North Korea – Something Has To Give

By now, most Americans are aware of the unbelievably tense situation regarding North Korea and their leader Kim Jong-un. They are rightfully described by most media as being a rogue nation, and have managed to escalate tensions both in that region of the world and also in the US.

Victor Davis Hanson of the National Review writes:

Acting crazy has worked for rogue regimes, but Western appeasement is not a long-term solution. How can an otherwise failed dictatorship best suppress internal dissent while winning international attention, influence — and money? Apparently, it must openly seek nuclear weapons. Second, the nut state should sound so crazy and unpredictable that it might just use them, regardless of civilization’s deterrent forces arrayed against it. Third, it must welcome being “reluctantly” pulled into nonproliferation talks to prolong the farce and allow its deep-pocket enemies to brag of their diplomatic “strategic patience” and sophistication.

Kim Jong-un is the third of his family to lead North Korea, and is following what has previously been a successful path of monetizing crazy:

But no one has played the game better than the two Kim Jongs of North Korea. The result is that Pyongyang has gained billions in bribe money, international attention and concern, and free publicity, despite starving its own people and becoming the hated pariah of Asia. Certainly, comparably sized Asian countries such as Sri Lanka or Malaysia do not warrant the world’s focus or largesse by quietly tending to their own business. Under the rules of nuttiness and nuclearized blackmail, quiet non-nuclear states who play by the rules are ignored, and rogues who don’t are courted and bribed. Outlaw leaders see such brinkmanship as the pathway to family enrichment and prolonged tenure.

But there is a new sheriff in town, and times have changed. It appears North Korea has both overestimated their ability to intimidate, and underestimated the world’s concern over their nuclear capability.

President Trump and Sec. of State Tillerson have changed the dynamic of how we approach North Korea, and the days of appeasement are over. Kim Jong-un is just too close to achieving the capability of reaching mainland America with an ICBM nuke for comfort.

Obviously, the status quo cannot be maintained. We cannot keep such a large portion of our navy there indefinitely, and China must be very nervous about the amount of nuclear weapons we’ve brought with us. Countries on that region cannot long be on such a heightened military alert. This level of tension and stress simply cannot and will not continue unabated. How to deescalate this tension is the question that has to be answered.

The current unknown is the President’s endgame. North Korea has between 15 to 20 nuclear bombs currently. They do have the capability of reaching into South Korea and Japan, but most do not believe their missile technology has the ability to reach either Australia or the US. Given those facts, what must Kim Jong-un do to bring calm to the situation? What will satisfy President Trump?

Will the US be satisfied with if North Korea announces it will no longer test their missile capability, thus securing our safety for the time being?  Does Kim Jong-un have to announce he is ending nuclear testing?  Or will only North Korea’s announced and certified denuclearization satisfy?

To his credit, President Trump has China engaged, and they hold the key to a long-term successful solution. North Korea obtains most of their oil from China, they are also the primary purchaser of North Korean coal. While it appears they have are now sending North Korea coal back, and have begun purchasing US coal, there is no indication they have stopped oil sales.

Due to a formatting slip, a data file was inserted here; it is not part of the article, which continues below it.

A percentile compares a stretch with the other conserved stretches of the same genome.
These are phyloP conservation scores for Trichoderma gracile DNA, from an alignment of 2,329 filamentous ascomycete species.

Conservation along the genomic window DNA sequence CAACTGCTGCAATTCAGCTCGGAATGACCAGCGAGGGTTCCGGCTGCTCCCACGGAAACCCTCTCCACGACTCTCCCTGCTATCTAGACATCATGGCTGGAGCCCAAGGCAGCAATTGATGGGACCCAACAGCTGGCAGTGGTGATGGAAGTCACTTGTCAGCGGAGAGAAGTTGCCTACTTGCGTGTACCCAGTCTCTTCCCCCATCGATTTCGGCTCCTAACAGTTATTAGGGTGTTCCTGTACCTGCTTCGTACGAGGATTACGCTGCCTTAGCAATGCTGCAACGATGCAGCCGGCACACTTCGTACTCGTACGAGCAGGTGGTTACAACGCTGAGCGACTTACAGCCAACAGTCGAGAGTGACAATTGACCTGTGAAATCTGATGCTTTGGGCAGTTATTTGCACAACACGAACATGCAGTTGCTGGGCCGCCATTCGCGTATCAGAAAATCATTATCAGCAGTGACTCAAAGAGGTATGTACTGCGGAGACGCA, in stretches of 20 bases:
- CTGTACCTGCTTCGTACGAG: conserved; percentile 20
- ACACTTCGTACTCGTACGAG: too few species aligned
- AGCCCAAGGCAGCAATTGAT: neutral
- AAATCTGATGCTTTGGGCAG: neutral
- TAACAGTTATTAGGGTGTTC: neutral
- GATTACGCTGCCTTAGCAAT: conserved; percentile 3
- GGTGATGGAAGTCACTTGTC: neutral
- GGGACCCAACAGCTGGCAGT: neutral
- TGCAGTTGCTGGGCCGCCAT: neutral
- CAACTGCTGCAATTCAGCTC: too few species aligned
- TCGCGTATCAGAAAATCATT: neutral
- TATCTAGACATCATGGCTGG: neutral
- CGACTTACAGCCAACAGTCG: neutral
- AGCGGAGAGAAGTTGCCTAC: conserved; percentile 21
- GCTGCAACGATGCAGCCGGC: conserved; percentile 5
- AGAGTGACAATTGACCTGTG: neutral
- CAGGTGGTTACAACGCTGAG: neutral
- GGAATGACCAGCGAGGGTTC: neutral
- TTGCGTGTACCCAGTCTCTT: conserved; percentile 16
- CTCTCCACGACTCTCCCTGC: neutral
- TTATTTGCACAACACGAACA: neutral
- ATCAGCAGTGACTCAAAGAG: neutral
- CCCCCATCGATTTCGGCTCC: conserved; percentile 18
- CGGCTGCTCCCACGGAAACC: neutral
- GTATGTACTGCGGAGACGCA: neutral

To be sure, cutting off their oil would put that entire nation in dire straits and Kim Jong-un’s back against the wall, creating the leverage necessary to bring this crisis to a satisfactory conclusion.

But, China hasn’t pulled that trigger yet. Perhaps they are waiting to see if the US and the UN blink and offer cash for appeasement. But there is an option the US can choose which will put China in a corner and force them to make a choice. That is the installation of nuclear weapons in South Korea.

Have no doubt, this decision would go way past the “red line” for China. They cannot abide a nuclear South Korea or Japan, any more than we could allow the Russians to install nukes in Cuba. National Review explains:

As a last resort, of course, the U.S. can always tell China that it broke the unspoken rule of not letting a client go nuclear. It will remind Beijing that if Taiwan, Japan, or South Korea chooses to go nuclear as did North Korea, its nukes would work like Hondas and Kias and not implode on the launching pad. Public opinion in all these countries, of course, understandably opposes nuclearization, but public opinion is fickle when North Korea sends missiles into one’s air space. Nuclearized India, Pakistan, Iran, and North Korea on the borders of Russia and China are unstable enough for these patrons — without adding a nearby nuclear Taiwan, Japan, and South Korea as well.

While it might be considered a last resort, given China’s penchant for propping up it’s puppet state, it just might be the only viable path forward. It is the option that seems to have the quickest and surest chances for success.

It is a fact of life humans cannot long maintain high tension and stress without something negative happening. If this level of stress goes on too long, minor issues become major, mistakes appear deliberate acts, and tempers fray to the point of unpredictability. The President and his Cabinet seem to have a good handle on this situation, here’s hoping they know how to close the deal.


About the author

Wm. P. Fitzhenry

5th generation Texan, 2nd generation reformed Presbyterian, a twin and a serial entrepreneur.

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